Victoria’s first ever female MICA flight paramedics are taking to the skies to help save lives and care for critically sick or injured rural and regional Victorians.
Minister for Ambulance Services Jenny Mikakos today met the four new MICA paramedics who have completed their training to join Victoria’s flagship air ambulance service.
Michaela Malcolm and Sarah Wells are Victoria’s first ever female MICA flight paramedics. The pioneering duo join Simon Lynch and Andrew Osborn as the highly-trained new recruits.
Victoria’s fleet of five ambulance helicopters and four planes are a vital link that make sure people from rural and regional Victoria can get transported to major hospitals when their lives are at risk.
Highly-trained MICA paramedics have advanced knowledge and skills, and are equipped with specialised, life-saving drugs and equipment needed in an emergency. MICA flight paramedics undergo a further 18 months of training, which includes winch training for rescues at land or at sea.
Victoria has a world-class ambulance service thanks to the dedication of our paramedics and the Andrews Labor Government’s reforms and investments, including $500 million for 450 more paramedics, more vehicles and more stations.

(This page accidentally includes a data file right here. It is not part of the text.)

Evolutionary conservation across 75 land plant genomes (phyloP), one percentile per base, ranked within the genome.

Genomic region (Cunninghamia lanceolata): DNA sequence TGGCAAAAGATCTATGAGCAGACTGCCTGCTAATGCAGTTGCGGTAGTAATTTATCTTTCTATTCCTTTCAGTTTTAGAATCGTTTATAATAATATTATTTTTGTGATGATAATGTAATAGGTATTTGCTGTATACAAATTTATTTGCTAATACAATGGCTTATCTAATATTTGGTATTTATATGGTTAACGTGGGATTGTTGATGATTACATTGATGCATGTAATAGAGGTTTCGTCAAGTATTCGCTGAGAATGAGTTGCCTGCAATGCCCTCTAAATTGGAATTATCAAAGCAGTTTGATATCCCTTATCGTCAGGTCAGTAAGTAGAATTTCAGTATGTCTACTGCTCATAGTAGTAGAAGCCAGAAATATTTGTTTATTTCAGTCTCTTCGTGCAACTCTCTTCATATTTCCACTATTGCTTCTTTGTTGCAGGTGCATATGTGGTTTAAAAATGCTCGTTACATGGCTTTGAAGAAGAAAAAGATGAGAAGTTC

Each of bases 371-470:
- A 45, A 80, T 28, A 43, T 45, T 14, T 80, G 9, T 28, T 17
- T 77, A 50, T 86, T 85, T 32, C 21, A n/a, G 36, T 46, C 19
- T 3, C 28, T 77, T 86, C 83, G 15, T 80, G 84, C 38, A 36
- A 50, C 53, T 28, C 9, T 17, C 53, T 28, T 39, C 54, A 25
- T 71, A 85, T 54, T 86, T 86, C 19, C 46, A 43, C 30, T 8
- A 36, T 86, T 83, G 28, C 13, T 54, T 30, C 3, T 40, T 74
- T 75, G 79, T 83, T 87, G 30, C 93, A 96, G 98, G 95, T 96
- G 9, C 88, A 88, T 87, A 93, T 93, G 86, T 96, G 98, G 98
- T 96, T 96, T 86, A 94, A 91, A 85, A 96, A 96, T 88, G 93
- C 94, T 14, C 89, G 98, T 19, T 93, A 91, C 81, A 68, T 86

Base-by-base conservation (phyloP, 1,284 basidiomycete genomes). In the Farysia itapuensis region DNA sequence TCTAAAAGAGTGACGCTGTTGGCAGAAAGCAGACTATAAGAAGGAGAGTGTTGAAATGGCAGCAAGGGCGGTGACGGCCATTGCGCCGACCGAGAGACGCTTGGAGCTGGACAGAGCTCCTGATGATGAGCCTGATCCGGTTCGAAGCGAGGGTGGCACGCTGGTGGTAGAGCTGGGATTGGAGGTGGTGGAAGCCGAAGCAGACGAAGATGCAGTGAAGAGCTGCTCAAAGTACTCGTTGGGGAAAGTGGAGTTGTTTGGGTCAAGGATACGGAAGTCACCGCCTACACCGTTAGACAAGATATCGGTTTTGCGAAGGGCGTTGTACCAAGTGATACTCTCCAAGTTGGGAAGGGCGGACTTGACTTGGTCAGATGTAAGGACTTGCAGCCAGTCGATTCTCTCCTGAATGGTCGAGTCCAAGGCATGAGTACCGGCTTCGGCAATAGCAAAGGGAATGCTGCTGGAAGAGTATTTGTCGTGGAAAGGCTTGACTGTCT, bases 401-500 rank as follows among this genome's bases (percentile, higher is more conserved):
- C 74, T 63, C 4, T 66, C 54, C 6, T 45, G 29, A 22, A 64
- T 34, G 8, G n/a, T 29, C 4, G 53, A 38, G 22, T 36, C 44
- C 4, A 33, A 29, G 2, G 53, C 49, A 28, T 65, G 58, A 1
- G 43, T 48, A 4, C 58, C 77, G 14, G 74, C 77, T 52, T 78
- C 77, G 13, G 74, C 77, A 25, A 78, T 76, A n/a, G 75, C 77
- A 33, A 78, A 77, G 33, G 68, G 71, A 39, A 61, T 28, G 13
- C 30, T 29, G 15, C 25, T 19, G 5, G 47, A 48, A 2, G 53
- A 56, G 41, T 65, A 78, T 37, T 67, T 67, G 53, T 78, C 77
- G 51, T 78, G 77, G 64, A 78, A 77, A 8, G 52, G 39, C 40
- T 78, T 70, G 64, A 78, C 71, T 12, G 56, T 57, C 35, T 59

The latest Ambulance Victoria response times quarterly data shows that 84.2 per cent of ambulances arrived within the benchmark 15 minutes – an improvement on 83 per cent a year prior, making this Ambulance Victoria’s best ever response times.
In 2014 when the Liberals were in power, only 73.2 per cent arrived within 15 minutes – and ambulance response times blew out to the worst on the mainland.
As stated by Minister for Ambulance Services Jenny Mikakos
“Our MICA flight paramedics are some of the bravest and most highly-trained professionals, who are often the difference when it comes to life and death.”
“I wish Michaela and Sarah long and fulfilling careers helping Victorians who need their help in times of emergency.”
“Ambulance Victoria continues to lead the way when it comes to giving women the equal opportunities they deserve, with women now making up 48 per cent of the workforce.”